© Anna Murphy, 2018
Like an alphabet or musical notation, crocheted fabric is made up of individual units, or loops. You join the units into words, chords, and stitches. They become phrases and riffs, then novels and arias. Or hats, shawls, and heirloom bedspreads.
These loops lend themselves well to airy, lacy fabric. You can achieve this with different techniques, like using a fine yarn with a larger hook, by increasing the number of chain stitches, by pulling up the loops longer on the hook, and so forth. The detail is ultimately seen after the final product has been blocked.
Some crochet stitches have the name “lace” in them, like broomstick lace or hairpin lace. These are stitches used to create a lacy fabric, and they each use a device as indicated in their name. The hairpin lace tool or loom was modeled after 19th century hair ornaments but is not recognizable today as something to put in your hair. Long loops are made on the loom which are joined in the middle with the hook. These strips of loops are taken off the loom and incorporated into intricate designs with regular crochet stitches.
Broomstick lace uses…a broomstick. Or a 50mm knitting needle, if you prefer, to make multiple, long, even loops which are joined with a crochet stitch as you work the loops off the stick. Depending on your pattern, you might join five together, then the next five, and so forth. These clusters of loops are joined with regular crochet stitches to make shawls, tops, scarves, and the like. Broomstick lace can be sturdier than hairpin lace, but you can vary each of them with the weight of yarn and your pattern.
More popular than either of these two is the Solomon’s knot. Most people recognize this stitch as looking like an X made of long loops. Technically, the Solomon’s knot is only one leg of the X, whereas the double Solomon’s knot is what creates the completed X. Some patterns incorporate more knots to create a flower design. A pattern I made recently, Ella by Julie Blagojevich, utilizes the knot in its single form. However you use it, the result is long loops joined with a crochet stitch. Are you beginning to see a pattern of how lacy stitches can be made?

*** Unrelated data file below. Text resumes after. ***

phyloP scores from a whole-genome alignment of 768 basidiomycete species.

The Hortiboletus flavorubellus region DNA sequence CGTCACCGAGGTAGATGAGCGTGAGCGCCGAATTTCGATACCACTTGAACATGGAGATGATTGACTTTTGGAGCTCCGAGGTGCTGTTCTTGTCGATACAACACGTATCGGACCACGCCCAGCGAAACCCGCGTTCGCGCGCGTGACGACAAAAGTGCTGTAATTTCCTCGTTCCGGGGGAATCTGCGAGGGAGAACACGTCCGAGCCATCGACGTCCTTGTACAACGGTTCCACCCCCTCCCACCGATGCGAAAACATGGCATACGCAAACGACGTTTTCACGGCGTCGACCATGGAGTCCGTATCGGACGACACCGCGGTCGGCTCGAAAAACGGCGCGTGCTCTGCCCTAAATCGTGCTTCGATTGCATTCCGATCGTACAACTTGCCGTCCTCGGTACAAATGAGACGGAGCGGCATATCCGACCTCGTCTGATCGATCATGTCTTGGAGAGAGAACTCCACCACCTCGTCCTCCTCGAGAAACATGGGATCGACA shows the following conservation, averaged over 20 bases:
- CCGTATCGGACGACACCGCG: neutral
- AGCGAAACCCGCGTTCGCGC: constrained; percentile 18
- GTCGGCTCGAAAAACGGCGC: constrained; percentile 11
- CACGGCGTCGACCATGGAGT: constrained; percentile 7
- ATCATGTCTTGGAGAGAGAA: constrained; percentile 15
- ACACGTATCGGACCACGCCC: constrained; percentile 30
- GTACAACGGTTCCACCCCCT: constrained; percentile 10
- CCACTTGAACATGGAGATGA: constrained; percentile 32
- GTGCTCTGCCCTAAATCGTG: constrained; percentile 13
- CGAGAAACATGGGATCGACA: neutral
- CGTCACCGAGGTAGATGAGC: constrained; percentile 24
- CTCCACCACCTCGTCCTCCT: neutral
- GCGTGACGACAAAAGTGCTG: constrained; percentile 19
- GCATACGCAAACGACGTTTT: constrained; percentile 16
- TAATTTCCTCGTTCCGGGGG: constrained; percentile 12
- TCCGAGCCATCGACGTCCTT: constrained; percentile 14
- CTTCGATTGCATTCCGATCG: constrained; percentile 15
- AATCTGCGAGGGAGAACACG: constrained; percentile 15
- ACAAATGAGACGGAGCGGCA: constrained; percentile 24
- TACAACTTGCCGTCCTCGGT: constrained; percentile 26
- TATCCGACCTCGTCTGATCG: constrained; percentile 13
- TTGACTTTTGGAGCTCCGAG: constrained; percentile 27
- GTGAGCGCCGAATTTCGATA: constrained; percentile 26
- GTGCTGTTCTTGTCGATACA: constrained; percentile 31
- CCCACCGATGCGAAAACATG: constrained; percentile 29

There are many, many more combinations of stitches for making lacy fabric. I mentioned the use of multiple chain stitches, and you see this in various forms of mesh which includes filet crochet. Typically, filet is used to create pictures or words. It works a bit like cross-stitch embroidery in effect by having gaps and filled-in places. Filet is also used to create open sections in fabric, as seen in the sleeve of this cardigan.
Even though it can be used alone, mesh is usually incorporated with other combination stitches like the V-stitch, fan, shell, and more. And what is a crocheted pineapple motif but all the above. Take a V-stitch, fill it with a fan or two, top it with rows of chains and single crochets, and you’ve got a pineapple. The Pineapple Twist shawl uses both filet and pineapple motifs.
Another popular mesh motif is the spider. As the name implies, the motif has multiple “legs” made of chains, which are joined in the center with single crochets. The center portion can be very solid or only a couple of stitches, and the motif can fill either a square or a diamond shape. Here is an example that utilizes the treble crochet in place of chain stitches – after all, a treble is just a stack of chains. The motif is often combined with other crochet stitches to create lovely shawls, bedspreads, and even simple headbands. View the Spider Lace Throw or Cate’s Stretchy Hairband
Just remember that the pattern is a song that you sing over and over, made up of simple notes that you know already. So grab your hook and start singing.